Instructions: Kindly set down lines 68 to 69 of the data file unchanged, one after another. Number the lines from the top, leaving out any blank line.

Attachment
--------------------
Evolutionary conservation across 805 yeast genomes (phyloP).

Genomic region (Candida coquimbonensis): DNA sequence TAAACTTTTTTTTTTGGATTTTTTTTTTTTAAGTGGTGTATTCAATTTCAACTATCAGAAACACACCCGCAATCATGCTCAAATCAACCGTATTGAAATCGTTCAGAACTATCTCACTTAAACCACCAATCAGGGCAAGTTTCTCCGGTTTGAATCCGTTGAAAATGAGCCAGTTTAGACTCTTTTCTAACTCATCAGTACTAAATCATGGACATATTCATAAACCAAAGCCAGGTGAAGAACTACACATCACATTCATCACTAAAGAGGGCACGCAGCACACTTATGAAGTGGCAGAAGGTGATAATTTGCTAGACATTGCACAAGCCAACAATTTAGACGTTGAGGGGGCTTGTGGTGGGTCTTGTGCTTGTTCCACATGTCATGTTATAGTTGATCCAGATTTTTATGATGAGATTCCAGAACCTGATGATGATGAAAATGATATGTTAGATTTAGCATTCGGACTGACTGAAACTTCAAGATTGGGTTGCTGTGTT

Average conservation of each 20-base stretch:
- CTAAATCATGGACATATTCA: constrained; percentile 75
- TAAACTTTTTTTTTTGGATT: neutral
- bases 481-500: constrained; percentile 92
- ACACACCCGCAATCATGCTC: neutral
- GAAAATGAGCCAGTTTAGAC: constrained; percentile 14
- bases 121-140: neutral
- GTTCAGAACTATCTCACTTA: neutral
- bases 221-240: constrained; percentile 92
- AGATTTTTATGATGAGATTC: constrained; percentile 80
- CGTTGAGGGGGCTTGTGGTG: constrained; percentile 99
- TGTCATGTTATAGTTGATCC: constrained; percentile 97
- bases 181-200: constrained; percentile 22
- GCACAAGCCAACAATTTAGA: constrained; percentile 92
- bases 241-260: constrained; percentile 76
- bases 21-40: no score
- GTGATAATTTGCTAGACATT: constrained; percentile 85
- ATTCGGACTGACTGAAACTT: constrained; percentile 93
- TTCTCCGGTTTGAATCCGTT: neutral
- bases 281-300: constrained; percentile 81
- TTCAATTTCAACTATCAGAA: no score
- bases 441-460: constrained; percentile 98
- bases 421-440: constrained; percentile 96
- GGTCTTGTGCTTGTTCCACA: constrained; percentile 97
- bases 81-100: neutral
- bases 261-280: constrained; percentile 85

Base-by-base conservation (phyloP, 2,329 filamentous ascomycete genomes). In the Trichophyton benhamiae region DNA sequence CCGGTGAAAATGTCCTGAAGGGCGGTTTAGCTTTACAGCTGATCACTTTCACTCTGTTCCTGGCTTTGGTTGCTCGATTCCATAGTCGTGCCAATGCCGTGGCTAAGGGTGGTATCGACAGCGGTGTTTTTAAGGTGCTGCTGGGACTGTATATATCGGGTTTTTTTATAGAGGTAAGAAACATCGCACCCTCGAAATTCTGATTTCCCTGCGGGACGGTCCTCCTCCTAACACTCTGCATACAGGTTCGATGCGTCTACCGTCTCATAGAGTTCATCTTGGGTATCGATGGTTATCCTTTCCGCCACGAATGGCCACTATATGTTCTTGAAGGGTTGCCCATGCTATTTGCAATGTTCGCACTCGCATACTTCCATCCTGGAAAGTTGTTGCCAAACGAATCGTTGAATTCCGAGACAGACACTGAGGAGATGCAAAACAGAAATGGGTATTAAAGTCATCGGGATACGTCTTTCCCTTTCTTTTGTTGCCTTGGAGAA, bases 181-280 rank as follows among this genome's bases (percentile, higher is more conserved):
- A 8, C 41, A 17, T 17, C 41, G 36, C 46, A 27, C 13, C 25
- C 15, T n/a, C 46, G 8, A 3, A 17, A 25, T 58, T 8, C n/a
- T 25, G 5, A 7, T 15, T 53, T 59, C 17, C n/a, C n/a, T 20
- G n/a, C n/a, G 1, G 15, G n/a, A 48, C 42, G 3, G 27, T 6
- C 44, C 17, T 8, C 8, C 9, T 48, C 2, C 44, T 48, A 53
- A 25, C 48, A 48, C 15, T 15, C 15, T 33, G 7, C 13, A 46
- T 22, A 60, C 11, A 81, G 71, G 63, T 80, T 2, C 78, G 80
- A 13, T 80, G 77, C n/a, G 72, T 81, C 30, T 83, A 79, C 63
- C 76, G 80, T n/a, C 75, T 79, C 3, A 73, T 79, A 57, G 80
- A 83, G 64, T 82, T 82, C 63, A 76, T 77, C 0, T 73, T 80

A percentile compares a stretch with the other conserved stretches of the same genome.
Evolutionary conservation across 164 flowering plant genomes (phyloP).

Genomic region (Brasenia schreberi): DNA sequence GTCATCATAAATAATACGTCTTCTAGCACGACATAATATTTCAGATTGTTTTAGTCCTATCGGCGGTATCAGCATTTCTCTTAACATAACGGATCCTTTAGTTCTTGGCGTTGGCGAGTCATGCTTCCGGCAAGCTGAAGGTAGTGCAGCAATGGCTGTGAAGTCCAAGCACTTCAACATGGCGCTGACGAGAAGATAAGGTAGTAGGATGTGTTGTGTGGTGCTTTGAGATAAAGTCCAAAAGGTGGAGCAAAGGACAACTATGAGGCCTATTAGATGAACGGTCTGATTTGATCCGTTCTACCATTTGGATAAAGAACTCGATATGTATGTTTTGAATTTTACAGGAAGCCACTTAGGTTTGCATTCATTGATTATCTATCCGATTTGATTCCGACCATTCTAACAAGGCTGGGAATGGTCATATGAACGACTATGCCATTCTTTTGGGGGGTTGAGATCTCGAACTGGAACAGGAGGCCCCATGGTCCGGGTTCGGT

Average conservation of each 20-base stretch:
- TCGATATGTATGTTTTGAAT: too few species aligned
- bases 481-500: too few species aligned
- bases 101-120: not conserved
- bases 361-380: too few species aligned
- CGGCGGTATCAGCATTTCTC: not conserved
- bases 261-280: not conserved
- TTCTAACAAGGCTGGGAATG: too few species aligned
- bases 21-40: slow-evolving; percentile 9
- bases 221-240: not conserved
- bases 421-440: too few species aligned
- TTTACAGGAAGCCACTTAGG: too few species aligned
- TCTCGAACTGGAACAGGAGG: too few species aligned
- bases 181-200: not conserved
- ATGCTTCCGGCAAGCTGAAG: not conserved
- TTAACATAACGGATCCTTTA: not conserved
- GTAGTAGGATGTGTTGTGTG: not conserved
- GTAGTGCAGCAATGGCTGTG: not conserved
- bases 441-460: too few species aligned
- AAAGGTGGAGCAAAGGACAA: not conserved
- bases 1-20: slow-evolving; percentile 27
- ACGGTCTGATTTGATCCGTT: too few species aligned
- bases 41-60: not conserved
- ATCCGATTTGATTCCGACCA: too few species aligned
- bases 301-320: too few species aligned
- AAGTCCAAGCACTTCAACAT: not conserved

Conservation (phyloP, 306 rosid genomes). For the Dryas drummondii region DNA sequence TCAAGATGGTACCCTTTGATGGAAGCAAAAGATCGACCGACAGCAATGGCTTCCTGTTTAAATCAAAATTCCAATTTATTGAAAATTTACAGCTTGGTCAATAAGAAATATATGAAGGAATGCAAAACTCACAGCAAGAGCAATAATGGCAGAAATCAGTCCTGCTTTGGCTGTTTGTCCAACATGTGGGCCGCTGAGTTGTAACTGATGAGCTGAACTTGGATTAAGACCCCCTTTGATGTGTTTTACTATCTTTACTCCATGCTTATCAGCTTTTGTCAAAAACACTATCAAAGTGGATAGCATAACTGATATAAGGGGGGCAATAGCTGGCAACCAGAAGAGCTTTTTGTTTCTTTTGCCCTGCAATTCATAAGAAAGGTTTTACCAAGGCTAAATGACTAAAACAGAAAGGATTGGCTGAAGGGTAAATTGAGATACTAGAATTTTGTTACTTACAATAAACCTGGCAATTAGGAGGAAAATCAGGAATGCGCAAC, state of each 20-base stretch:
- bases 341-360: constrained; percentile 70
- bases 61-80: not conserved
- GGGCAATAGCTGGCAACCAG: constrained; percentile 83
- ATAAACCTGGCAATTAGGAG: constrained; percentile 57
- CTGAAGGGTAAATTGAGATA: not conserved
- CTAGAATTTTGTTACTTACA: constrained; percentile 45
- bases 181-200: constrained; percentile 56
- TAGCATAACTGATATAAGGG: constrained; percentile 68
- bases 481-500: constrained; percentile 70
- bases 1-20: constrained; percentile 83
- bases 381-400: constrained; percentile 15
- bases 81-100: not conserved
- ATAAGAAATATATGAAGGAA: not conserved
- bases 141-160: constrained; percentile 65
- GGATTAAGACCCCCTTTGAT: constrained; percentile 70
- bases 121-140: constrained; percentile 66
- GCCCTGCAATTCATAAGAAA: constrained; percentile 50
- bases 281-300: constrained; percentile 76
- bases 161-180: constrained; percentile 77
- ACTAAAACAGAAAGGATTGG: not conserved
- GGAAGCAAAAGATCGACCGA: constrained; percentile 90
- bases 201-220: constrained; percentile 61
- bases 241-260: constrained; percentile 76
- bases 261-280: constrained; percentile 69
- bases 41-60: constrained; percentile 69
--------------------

- AAGTCCAAGCACTTCAACAT: not conserved

Conservation (phyloP, 306 rosid genomes). For the Dryas drummondii region DNA sequence TCAAGATGGTACCCTTTGATGGAAGCAAAAGATCGACCGACAGCAATGGCTTCCTGTTTAAATCAAAATTCCAATTTATTGAAAATTTACAGCTTGGTCAATAAGAAATATATGAAGGAATGCAAAACTCACAGCAAGAGCAATAATGGCAGAAATCAGTCCTGCTTTGGCTGTTTGTCCAACATGTGGGCCGCTGAGTTGTAACTGATGAGCTGAACTTGGATTAAGACCCCCTTTGATGTGTTTTACTATCTTTACTCCATGCTTATCAGCTTTTGTCAAAAACACTATCAAAGTGGATAGCATAACTGATATAAGGGGGGCAATAGCTGGCAACCAGAAGAGCTTTTTGTTTCTTTTGCCCTGCAATTCATAAGAAAGGTTTTACCAAGGCTAAATGACTAAAACAGAAAGGATTGGCTGAAGGGTAAATTGAGATACTAGAATTTTGTTACTTACAATAAACCTGGCAATTAGGAGGAAAATCAGGAATGCGCAAC, state of each 20-base stretch: